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Why Fink Says Swiss Avoiding Recession May Be Bad News for Euro

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Why Fink Says Swiss Avoiding Recession May Be Bad News for Euro

Larry Fink says he’s worried about a recession in Switzerland. That there won’t be one.

If the export-dependent Swiss avoid a slump after a surge in the franc it would make the idea of surviving an overvalued currency -- and leaving the euro -- a little more conceivable in Germany, according to Fink, the co-founder and chief executive officer of BlackRock Inc. Think Gerexit.

“There’s always been a debate, should Germany be in or out of the euro,” Fink told Bloomberg Television’s Erik Schatzker and Stephanie Ruhle during last week’s annual meeting of the World Economic Forum in Davos, Switzerland. “One of the arguments has always been about Germany -- is it would-be suicide if they walked away from the euro because it would have a currency that revalued 20 or 30 percent.”

If Switzerland avoids a “recession and the economy continues to fare fairly nicely what does it mean for an economy a little north of here?” he said atop the Alps. “I do believe it will lead to a large debate within Germany from the right wing about look what Switzerland did.”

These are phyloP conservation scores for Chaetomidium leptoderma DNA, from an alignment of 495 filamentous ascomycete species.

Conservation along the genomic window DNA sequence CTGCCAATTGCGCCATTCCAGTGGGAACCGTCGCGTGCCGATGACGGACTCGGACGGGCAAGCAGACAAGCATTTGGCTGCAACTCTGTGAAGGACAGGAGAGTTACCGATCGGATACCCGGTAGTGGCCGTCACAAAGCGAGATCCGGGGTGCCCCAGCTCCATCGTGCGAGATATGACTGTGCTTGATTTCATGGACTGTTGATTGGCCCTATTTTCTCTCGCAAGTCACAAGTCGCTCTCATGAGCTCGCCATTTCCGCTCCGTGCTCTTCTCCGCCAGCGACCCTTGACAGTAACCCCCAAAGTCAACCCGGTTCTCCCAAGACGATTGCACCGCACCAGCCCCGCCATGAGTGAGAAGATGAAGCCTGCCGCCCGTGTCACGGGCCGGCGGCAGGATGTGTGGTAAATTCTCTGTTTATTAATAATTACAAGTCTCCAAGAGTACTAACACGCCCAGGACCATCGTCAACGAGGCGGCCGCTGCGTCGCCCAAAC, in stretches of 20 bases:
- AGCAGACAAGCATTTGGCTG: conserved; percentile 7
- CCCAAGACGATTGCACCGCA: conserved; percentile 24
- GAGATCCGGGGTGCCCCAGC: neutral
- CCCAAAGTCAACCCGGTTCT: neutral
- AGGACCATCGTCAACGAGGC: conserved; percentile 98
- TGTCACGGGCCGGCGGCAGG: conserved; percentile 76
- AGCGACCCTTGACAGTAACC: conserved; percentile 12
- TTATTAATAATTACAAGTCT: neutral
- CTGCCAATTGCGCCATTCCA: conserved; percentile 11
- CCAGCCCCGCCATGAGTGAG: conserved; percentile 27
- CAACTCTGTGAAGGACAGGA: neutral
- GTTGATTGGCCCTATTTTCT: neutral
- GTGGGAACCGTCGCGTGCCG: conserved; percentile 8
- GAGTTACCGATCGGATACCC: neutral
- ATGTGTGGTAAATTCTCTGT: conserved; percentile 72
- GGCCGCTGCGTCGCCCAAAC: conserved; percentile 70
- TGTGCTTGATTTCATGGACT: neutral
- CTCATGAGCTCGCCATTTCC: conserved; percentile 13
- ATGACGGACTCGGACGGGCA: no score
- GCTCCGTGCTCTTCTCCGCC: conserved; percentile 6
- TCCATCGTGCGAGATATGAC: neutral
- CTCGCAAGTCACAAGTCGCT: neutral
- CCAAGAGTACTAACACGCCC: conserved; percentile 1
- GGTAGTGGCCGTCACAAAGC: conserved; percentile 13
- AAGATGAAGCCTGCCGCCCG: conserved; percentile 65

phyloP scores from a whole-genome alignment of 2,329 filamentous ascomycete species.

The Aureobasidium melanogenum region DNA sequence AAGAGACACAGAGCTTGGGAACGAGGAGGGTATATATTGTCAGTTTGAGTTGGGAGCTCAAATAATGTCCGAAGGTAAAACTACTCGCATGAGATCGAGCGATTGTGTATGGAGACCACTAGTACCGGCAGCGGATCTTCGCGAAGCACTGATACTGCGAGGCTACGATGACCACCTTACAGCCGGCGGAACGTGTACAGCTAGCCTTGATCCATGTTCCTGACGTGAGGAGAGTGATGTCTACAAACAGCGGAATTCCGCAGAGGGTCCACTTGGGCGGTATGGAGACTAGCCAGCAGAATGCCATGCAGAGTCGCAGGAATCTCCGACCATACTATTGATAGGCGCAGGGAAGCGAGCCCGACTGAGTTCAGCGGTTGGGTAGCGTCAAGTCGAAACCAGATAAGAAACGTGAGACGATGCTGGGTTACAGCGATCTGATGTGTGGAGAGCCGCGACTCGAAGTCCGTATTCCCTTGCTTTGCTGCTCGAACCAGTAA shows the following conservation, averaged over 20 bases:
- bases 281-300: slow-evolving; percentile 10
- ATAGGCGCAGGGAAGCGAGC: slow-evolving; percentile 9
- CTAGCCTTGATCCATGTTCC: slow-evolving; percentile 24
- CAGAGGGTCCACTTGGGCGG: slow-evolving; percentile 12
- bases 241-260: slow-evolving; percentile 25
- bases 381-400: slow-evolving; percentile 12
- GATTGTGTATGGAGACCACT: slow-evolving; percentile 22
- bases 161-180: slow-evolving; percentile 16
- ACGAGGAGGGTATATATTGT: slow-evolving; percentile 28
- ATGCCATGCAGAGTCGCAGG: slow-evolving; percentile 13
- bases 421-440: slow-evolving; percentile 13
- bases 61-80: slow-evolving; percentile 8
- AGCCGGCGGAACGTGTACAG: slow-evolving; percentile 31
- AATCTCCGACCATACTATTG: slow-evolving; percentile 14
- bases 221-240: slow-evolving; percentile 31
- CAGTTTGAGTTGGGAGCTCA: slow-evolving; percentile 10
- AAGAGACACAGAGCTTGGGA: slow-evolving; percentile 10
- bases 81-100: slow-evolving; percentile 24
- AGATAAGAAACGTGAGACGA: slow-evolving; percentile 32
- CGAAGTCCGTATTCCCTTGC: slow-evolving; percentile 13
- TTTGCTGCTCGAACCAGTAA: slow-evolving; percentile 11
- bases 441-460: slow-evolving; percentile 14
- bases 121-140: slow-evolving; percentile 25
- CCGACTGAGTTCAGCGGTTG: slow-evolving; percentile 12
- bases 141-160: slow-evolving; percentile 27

Since the Swiss National Bank’s surprise decision of Jan. 15 to jettison the three-year policy, the franc has gained about 17 percent against the euro, raising worries of a deflationary spiral.

Fink, whose firm is the world’s largest money manager, predicts a recession. Still, he may not be reassured by the outlook from Credit Suisse Group AG, Switzerland’s second-largest bank. Its economists reckon a contraction should be avoided with growth slowing to 0.8 percent in 2015, albeit half the previous forecast, and then accelerating to 1.2 percent in 2016.

Swiss Stakes

While investment and exports will be hurt by the higher franc, a recovery in the euro area will provide a boost and local consumers will get a lift from falling prices and low interest rates, Credit Suisse’s economists said in a Jan. 19 report.

“I’m going to spend a lot of time over the next year to follow the Swiss economy” after the SNB’s decision, said Fink. “The big test will be will this lead to a recession. If it doesn’t that’s more problematic for me.”

(An earlier version of this story were corrected to fix the franc’s gain against the euro.)

(For more Economy Line insights, see NI ECOLINE.)